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For solving differential equations, especially the ones of the form

g(x)dx = h(y)dy

we solve the equation by 'integrating on both sides' to reveal the solution.

Understanding this for 'differentiating the equation on both sides' is relatively easy. We know that we can formulate an alternative equation in terms of differentials for the original equation involved and come out with a new 'differential' equation that holds because of the properties of the differentials.

But how does it work for Integration on both sides?? Am I missing any point here?? I have referred to multiple books but none give a satisfactory explanation. Integrating an equation on both sides seems really 'wrong', if I may dare to use the word.

Please help. I'm stuck with this thing and I can only begin to understand differential equations once this is cleared from my head.

Thank you very much !

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2 Answers 2

up vote 4 down vote accepted

The original equation was presumably $$h(y)\frac{dy}{dx}=g(x),$$ or something equivalent to this.

You are given the mysterious rule about "splitting" $\frac{dy}{dx}$. You probably were told at one time that $\frac{dy}{dx}$ is not a fraction, and now all of a sudden we are treating it as a fraction!

So let us not split it. Suppose that $H(y)$ is an antiderivative of $h(y)$, that is, a function whose derivative wiith respect to $y$ is $h(y)$. Let $G(x)$ be a function whose derivative with respect to $x$ is $g(x)$.

We recognize $h(y)\frac{dy}{dx}$ as the derivative with respect to $x$ of $H(y)$ (Chain Rule). So our equation can be written as $$\frac{d}{dx} H(y)=\frac{d}{dx}G(x).$$

Thus $H(y)$ and $G(x)$ have the same derivative with respect to $x$. So they differ by a constant, and we find $$H(y)=G(x)+C.$$

Now the important part: this is exactly what we get when we "split" $\frac{dy}{dx}$ and integrate on both sides. So whether or not the splitting and integrating makes sense, it gives the right answer.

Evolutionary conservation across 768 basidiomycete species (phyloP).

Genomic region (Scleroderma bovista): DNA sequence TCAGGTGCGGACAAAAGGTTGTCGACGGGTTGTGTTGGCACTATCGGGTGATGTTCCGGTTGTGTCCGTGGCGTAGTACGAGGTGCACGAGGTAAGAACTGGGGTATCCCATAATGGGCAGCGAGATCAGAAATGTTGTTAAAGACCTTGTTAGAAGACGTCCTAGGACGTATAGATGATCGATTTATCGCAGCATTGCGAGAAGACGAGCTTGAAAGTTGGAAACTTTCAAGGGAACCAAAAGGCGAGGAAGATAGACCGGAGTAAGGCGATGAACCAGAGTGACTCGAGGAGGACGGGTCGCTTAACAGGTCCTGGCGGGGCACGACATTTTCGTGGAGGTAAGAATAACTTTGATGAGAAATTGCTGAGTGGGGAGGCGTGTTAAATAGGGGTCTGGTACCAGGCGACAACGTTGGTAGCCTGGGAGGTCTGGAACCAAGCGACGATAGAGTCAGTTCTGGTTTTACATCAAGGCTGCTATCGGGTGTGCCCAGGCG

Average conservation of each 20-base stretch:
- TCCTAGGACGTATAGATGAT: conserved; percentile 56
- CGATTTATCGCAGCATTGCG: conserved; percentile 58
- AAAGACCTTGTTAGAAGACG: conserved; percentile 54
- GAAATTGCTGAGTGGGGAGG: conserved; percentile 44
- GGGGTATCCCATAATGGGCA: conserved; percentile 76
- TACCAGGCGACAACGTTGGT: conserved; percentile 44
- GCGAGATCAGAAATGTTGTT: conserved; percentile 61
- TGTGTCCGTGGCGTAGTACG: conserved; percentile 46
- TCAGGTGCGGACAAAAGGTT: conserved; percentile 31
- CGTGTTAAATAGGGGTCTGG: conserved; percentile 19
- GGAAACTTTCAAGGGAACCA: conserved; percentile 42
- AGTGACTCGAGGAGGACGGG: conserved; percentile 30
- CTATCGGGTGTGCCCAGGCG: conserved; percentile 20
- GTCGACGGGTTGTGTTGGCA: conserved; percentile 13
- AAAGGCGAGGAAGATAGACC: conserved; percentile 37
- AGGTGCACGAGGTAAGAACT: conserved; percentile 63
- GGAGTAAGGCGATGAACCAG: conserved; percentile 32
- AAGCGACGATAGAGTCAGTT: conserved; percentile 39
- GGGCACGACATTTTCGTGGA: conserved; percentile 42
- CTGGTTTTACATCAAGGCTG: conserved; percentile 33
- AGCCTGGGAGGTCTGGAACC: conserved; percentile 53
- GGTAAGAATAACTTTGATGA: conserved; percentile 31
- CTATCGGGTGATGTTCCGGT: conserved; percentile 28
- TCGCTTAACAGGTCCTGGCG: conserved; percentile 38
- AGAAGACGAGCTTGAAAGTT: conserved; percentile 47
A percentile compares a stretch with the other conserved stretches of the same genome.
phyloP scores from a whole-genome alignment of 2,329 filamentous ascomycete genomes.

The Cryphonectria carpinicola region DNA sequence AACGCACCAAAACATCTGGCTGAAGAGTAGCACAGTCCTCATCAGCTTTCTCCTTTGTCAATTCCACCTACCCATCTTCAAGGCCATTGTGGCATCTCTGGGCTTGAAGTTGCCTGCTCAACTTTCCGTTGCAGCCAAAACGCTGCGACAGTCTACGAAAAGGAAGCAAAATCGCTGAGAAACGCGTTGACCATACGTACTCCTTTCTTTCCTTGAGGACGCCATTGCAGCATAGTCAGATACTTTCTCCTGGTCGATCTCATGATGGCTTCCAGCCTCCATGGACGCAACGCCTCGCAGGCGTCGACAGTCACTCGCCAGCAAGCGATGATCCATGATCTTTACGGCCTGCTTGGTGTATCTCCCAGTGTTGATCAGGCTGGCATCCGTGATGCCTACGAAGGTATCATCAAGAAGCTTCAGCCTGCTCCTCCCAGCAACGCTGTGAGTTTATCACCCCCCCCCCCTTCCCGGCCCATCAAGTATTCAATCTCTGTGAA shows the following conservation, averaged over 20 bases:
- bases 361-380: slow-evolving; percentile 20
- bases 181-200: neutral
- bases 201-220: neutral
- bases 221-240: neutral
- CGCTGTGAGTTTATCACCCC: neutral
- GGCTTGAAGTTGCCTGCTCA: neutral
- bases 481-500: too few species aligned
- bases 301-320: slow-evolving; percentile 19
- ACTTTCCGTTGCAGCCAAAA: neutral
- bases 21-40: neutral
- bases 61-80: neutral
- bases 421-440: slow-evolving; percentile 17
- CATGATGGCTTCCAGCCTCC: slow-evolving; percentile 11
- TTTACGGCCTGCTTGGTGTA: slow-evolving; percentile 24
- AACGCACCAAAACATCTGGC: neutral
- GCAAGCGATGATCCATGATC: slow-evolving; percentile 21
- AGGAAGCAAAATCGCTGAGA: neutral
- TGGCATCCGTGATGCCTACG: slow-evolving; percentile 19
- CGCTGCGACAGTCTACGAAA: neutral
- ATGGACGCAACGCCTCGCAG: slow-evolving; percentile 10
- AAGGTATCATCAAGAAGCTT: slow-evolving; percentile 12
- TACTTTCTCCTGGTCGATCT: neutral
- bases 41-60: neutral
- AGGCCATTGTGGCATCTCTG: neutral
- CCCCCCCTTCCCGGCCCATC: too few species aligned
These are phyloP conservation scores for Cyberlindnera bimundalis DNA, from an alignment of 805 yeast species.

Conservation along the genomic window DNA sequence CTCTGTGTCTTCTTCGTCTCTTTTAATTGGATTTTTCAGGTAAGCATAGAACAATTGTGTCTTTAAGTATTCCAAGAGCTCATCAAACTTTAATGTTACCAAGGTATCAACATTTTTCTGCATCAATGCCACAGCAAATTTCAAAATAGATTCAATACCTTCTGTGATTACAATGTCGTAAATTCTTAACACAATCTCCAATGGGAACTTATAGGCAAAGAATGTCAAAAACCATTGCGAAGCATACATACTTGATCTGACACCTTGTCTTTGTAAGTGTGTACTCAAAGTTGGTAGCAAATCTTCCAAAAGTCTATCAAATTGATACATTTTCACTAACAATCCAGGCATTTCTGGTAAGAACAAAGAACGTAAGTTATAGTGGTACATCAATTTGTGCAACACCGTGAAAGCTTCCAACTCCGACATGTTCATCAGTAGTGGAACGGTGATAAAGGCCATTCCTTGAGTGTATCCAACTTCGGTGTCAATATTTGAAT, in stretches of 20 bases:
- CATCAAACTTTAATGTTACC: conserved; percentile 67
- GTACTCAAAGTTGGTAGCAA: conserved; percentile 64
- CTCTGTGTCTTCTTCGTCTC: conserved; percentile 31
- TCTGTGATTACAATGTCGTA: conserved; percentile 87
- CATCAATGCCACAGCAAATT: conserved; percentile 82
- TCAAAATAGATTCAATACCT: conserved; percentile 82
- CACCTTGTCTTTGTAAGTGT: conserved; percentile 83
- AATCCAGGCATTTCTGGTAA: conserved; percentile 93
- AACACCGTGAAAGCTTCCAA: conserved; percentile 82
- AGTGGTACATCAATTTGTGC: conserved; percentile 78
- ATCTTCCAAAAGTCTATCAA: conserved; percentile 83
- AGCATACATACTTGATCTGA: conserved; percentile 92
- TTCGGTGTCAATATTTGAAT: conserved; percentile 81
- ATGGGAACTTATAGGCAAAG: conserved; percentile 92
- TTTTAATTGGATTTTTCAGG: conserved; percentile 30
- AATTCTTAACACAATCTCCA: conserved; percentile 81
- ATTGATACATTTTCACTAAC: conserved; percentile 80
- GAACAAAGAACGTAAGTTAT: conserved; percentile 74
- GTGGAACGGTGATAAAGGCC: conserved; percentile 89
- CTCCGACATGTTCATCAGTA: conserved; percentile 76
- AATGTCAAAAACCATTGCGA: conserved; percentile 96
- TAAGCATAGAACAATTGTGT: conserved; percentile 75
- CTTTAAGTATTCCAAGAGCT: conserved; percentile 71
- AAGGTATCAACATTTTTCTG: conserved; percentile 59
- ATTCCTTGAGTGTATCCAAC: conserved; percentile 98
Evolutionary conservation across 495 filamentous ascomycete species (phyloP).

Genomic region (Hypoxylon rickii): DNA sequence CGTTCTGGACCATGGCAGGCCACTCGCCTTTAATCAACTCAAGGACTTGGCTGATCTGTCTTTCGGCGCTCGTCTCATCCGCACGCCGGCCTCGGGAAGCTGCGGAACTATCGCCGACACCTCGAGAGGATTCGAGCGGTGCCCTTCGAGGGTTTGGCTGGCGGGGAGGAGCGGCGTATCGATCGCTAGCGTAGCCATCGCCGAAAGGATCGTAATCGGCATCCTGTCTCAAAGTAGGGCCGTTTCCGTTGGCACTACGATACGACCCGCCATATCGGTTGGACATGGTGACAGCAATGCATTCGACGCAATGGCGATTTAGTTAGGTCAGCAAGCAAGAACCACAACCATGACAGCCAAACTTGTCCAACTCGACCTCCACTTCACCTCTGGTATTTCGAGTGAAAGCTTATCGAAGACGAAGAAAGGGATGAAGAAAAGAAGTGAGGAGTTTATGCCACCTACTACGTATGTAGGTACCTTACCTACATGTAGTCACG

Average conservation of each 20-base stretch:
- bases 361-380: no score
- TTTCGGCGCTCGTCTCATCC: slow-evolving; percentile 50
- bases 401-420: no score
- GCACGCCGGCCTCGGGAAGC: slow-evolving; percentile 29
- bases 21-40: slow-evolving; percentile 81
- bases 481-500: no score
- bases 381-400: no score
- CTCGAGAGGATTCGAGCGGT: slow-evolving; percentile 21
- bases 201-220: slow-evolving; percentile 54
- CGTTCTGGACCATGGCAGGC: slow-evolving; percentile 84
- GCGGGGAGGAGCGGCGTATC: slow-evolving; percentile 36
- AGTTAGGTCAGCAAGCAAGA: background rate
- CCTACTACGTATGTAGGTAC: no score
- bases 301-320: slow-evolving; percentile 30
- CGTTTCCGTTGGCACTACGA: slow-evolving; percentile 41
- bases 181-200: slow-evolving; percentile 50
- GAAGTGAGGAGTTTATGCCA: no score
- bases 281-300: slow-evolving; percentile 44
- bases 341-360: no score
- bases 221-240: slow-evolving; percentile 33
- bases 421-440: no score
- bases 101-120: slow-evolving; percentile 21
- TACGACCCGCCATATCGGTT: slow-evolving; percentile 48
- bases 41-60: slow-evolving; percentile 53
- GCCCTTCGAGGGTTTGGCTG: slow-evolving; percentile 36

If you wish, splitting and integrating can be treated as a senseless mnemonic that works, a "shortcut" to the real calculation using the Chain Rule. In fact, the individual terms $dy$ and $dx$ can be given meaning, but it is a little complicated. And Applied (and less Applied) people have an essentially correct intuition based on adding up "infinitely small" quantities. Unfortunately, it takes considerable effort to make that intuition rigorous.

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Hi. Can you point me to the source from where you learnt this explanation?? I refer Thomas' Calculus and Erwin Kreyszig for my engineering mathematics. Both these books donot have the explanation you have given... –  Raghavendra Kumar Aug 18 '12 at 6:43

The (separable) differential equation you are interested in, should be written in the form $$g(x) = h(y) y'(x).\qquad (1)$$

The first equation should be what your form (in terms of differentials) means and in which sense it is equivalent to (1) (I believe that this has been answered several times on this site, otherwise see differential of a function).

It is an easy exercise to check that the implicit equation $$\int_{x_0}^x\!dx\,g(x) = \int_{y_0}^{y(x)}\!dy\,h(y)\qquad (2)$$ solves (1) with the initial condition $y(x_0)= y_0$:

  • regarding the initial condition: setting $x=x_0$ we obtain $0 = \int_{y_0}^{y(x_0)}\!dy\,h(y)$ which is solved with $y(x_0)=y_0$ (but of course also potentially other solutions; nonlinear equations might have multiple solutions)

  • proof that (2) is a solution of (1): we take the derivative with respect to $x$ on both sides of (2). On the left side we obtain (with the Fundamental theorem of calculus) $g(x)$. On the left side we obtain (using the chain rule) $h(y) y'(x)$ which proves the equivalence of (2) and (1)

So in the end, saying that integrating both sides of your equation solves the differential equation (1) can be seen as a way to memories form of the solution (2).

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Hi Fabian, Can you elaborate a bit more on the reasoning behind the implicit equation? –  Raghavendra Kumar Aug 14 '12 at 5:48
I am not sure what you want to hear. The reasoning is that it solves the (separable) differential equation as explained in the post. –  Fabian Aug 14 '12 at 5:50
Dear Fabian, I did not understand the first bullet point you made after the eq(2). –  Raghavendra Kumar Aug 14 '12 at 5:56
The first bullet just shows that the solution (2) implements the initial condition $y(x_0)= y_0$. So I set $x=x_0$ and observe that $y=y_0$. –  Fabian Aug 14 '12 at 7:06

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